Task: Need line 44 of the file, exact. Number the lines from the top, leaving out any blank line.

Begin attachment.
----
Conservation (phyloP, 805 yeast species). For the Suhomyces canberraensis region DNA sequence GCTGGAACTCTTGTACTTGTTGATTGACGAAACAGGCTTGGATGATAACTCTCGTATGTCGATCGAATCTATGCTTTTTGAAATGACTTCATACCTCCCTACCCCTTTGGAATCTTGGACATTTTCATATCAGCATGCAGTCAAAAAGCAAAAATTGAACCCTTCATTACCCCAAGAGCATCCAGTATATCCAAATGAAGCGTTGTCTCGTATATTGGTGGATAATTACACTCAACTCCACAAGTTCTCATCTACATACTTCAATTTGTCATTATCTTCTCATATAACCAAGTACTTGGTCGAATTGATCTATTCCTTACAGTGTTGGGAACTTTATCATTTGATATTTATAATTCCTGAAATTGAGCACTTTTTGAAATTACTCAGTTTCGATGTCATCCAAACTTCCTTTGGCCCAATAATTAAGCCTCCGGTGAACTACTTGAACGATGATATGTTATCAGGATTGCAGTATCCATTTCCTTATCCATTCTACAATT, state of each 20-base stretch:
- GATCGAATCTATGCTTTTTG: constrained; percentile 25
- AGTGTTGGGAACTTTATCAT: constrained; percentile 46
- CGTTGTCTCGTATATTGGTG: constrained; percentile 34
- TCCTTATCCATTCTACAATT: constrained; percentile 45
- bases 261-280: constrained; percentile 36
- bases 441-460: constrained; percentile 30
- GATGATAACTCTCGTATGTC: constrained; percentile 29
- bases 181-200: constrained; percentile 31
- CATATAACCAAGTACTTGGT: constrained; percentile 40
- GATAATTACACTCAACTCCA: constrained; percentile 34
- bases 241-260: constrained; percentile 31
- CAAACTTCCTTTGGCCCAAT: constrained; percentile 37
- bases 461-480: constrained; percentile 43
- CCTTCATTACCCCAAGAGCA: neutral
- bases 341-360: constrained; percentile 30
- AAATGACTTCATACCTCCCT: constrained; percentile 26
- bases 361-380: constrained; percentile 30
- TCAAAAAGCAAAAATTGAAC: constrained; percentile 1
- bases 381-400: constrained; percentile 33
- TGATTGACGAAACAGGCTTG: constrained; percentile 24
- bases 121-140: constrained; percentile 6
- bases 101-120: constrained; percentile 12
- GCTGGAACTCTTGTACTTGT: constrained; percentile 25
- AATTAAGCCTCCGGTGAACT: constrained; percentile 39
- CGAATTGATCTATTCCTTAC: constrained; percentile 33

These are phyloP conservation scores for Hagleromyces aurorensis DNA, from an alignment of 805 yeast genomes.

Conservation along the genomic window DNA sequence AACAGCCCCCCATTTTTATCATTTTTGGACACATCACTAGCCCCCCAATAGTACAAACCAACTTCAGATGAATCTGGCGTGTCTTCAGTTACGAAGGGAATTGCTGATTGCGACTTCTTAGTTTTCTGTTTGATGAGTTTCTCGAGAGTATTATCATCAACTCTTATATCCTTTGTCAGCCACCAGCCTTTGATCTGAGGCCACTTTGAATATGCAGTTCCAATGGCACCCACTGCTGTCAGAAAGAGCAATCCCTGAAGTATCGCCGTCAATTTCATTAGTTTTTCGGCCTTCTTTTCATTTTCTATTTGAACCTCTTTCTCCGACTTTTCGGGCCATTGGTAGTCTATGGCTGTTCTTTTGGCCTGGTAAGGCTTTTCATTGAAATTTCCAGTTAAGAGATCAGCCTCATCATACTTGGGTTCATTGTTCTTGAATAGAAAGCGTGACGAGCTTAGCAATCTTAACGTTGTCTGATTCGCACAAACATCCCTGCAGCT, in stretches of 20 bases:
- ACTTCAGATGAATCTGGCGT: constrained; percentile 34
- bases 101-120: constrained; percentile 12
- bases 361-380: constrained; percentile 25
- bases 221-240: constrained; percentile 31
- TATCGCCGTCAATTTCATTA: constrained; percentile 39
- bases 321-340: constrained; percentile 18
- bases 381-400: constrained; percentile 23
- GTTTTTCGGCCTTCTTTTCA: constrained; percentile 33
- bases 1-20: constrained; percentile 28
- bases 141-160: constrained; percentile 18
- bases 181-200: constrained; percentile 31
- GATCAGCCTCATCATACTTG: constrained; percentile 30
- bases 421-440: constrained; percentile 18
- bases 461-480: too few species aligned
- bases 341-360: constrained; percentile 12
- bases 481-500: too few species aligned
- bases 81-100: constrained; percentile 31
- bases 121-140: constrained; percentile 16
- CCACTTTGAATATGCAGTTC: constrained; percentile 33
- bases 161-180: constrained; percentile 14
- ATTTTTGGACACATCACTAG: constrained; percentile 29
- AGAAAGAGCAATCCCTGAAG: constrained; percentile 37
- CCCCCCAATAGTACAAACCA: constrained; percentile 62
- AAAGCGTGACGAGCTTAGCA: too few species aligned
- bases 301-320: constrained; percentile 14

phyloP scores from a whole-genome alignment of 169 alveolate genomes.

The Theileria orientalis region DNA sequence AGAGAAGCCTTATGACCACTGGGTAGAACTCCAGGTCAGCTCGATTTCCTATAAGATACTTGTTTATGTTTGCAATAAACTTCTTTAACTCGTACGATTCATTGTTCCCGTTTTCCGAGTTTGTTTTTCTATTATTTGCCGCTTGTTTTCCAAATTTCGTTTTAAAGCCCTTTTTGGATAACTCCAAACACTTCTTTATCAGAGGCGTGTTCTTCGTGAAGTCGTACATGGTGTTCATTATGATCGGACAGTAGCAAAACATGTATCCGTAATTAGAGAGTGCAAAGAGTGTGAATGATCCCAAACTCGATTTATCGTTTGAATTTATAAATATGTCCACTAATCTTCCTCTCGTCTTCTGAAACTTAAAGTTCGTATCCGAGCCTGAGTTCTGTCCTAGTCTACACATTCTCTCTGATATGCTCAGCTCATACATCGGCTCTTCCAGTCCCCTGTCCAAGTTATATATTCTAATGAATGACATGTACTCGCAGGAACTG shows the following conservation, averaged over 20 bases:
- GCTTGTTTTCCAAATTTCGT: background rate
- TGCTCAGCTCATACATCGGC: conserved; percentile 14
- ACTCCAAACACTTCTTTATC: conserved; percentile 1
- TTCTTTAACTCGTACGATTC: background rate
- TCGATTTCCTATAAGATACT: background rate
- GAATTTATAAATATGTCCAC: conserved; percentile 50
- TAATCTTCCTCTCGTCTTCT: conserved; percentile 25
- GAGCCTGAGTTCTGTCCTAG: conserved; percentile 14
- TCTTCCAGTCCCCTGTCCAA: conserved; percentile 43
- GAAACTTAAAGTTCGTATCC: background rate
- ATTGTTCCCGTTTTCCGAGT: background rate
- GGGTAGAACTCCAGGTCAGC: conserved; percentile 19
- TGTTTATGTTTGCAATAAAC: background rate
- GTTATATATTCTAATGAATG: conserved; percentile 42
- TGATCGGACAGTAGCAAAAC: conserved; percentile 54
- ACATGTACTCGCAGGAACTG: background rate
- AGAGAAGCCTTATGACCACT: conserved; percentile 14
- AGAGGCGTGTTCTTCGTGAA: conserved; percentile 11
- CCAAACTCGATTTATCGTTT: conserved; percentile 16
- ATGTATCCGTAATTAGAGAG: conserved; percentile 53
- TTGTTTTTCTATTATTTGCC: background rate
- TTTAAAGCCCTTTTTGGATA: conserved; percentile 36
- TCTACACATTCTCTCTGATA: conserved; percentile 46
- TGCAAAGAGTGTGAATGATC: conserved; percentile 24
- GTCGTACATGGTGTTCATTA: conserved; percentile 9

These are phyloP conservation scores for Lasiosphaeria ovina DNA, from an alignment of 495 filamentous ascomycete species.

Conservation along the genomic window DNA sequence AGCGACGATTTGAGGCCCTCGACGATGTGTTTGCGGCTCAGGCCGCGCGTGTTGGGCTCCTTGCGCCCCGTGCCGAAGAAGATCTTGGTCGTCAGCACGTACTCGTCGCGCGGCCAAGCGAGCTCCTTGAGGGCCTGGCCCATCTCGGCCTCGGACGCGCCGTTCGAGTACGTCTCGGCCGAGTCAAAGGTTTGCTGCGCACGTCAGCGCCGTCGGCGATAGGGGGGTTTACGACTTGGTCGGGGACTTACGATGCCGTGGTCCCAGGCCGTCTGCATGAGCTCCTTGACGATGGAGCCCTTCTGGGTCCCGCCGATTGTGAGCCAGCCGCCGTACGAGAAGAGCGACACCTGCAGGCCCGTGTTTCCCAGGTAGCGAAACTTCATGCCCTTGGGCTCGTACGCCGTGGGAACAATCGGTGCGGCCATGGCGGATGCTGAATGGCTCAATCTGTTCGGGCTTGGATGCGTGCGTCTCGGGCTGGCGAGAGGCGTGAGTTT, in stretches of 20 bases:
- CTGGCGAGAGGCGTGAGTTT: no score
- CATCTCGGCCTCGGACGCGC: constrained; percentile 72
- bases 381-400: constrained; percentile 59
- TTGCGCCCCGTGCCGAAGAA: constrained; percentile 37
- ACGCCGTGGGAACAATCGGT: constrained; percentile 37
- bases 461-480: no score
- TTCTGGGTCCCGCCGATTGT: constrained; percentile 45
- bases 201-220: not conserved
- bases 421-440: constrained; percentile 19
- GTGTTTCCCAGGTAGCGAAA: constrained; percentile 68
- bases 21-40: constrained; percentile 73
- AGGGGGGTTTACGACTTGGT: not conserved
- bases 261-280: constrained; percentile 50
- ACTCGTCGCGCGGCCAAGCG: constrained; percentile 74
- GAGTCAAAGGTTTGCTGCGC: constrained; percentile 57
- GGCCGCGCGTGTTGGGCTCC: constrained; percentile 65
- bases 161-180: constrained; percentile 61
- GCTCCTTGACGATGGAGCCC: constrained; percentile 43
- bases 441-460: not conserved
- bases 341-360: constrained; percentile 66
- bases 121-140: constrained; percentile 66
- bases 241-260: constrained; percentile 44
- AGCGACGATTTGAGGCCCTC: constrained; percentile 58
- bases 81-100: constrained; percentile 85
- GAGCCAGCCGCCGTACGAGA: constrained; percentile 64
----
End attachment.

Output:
- bases 481-500: too few species aligned